I was sitting on the steps of my deck yesterday, absently looking at the little woodlot beyond my back yard and searching for some hope.
I was feeling sorry for myself, down in the dumps and missing my family, trying desperately to give myself a kick in the pants by mentally listing the many, many blessings in my life.
It was a warm, sunny April afternoon and I was not having much luck in the cheering-myself-up department.
Here is the thing about feeling sad: you know you are the lucky recipient of so much unwarranted grace, you understand you are loved, you can see how very fortunate you are, but for some reason, all of the good things in your life are crowded to the spare edges of your psyche and the negatives take up a lot of space right at the center.
Then I saw a gray catbird and the bubble of despair popped and hope rushed in.
This catbird streaked from the woodlot and disappeared into a huge rhododendron next to the garage. He carried a piece of dried grass in his mouth, building a nest.
I will get to watch him and his mate raise their family, something I look forward to with much anticipatory joy. Raising a family, after all, takes courage and faith in the future.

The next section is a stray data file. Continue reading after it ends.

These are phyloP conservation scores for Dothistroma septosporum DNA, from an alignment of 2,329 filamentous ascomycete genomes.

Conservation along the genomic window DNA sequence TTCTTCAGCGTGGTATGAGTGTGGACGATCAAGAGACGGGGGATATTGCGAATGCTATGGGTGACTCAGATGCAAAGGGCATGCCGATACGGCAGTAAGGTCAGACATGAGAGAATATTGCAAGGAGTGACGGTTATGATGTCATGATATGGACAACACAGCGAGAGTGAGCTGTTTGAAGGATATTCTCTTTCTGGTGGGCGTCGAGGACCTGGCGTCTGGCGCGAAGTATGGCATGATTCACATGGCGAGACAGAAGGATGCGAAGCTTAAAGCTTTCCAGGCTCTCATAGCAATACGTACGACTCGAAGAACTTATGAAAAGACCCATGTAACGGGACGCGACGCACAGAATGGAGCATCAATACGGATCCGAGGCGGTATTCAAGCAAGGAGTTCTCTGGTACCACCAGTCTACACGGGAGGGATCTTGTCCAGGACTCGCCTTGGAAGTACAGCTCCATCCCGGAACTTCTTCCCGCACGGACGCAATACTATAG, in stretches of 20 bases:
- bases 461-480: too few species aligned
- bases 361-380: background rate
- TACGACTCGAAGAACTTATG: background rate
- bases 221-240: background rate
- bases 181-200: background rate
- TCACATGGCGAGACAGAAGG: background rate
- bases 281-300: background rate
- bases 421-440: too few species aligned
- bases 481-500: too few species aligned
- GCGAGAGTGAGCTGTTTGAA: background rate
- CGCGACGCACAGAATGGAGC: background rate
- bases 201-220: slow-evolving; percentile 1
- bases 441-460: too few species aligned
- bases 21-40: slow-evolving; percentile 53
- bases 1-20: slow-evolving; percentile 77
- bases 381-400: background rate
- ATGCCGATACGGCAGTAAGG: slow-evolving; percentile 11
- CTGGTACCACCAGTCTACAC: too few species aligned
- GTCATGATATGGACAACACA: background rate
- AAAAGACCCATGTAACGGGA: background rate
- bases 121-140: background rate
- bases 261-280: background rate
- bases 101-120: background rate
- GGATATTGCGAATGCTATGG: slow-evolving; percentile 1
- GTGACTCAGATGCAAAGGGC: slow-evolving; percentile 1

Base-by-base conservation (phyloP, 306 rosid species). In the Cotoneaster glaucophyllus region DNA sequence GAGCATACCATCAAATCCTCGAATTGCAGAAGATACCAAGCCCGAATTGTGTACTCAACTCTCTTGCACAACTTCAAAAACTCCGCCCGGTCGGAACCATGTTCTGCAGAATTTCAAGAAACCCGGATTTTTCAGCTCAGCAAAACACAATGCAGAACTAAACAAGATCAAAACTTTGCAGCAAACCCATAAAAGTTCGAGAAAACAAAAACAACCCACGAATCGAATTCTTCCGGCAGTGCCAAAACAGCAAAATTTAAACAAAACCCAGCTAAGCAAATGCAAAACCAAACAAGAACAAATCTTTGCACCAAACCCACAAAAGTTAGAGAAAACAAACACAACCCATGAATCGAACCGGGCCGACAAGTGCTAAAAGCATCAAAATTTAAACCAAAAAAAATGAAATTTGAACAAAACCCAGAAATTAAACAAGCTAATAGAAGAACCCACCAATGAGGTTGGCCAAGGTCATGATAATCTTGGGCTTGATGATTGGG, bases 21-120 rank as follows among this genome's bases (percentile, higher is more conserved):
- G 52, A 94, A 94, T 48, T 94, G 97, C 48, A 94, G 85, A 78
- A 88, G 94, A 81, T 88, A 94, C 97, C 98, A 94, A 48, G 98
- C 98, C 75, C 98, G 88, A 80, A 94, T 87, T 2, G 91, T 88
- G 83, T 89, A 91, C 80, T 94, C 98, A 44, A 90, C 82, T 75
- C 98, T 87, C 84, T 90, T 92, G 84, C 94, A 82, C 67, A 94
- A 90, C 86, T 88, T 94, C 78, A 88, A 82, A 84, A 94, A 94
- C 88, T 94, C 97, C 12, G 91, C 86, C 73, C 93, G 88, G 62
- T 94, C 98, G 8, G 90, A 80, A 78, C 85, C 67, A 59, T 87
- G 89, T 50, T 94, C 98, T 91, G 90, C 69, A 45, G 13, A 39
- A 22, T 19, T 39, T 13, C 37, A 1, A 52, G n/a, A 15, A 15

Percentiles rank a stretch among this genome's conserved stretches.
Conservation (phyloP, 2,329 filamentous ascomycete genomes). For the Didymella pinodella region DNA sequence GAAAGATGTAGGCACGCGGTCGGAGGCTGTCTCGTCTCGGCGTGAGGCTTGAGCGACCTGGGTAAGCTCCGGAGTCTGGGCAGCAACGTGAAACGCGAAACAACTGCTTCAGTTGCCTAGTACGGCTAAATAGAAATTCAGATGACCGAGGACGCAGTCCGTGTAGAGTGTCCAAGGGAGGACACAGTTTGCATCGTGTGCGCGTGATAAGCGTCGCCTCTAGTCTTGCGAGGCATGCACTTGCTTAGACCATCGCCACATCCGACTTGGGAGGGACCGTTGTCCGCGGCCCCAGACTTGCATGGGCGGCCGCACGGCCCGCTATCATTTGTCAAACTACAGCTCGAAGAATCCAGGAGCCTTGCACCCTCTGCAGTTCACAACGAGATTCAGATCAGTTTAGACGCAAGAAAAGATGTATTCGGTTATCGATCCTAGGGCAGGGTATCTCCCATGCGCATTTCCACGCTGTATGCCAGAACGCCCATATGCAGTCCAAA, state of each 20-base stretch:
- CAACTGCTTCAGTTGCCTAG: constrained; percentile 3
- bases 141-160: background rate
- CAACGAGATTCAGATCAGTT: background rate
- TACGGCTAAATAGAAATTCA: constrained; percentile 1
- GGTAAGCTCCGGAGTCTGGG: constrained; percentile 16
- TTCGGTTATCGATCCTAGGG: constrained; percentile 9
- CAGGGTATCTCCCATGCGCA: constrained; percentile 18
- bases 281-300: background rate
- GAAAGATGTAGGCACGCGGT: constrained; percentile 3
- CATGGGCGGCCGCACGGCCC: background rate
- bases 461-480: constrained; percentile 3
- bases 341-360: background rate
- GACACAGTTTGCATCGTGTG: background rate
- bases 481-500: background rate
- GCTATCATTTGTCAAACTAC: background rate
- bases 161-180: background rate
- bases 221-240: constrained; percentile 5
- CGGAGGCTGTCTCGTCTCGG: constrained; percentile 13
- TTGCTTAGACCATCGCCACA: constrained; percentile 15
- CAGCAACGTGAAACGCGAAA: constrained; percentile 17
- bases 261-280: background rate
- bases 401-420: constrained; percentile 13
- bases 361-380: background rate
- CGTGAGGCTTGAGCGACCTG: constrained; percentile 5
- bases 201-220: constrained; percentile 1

A catbird is visually unremarkable at first glance. They are, as their name says, gray. But there is something in their demeanor I love; they are so jaunty, so sassy, so…bold.
They remind me of hope.
One of my favorite poems, written by Emily Dickinson, begins like this:
It’s those last two words that get me every time. Every. Time. They cause the mist in my eyes and a catch in my throat. “At all.”
No, hope never stops.
Not for a year, not for a season, not for a second.
Not even in the midst of a pandemic.
I saw the thing with feathers.
What is it that gives you hope these days?
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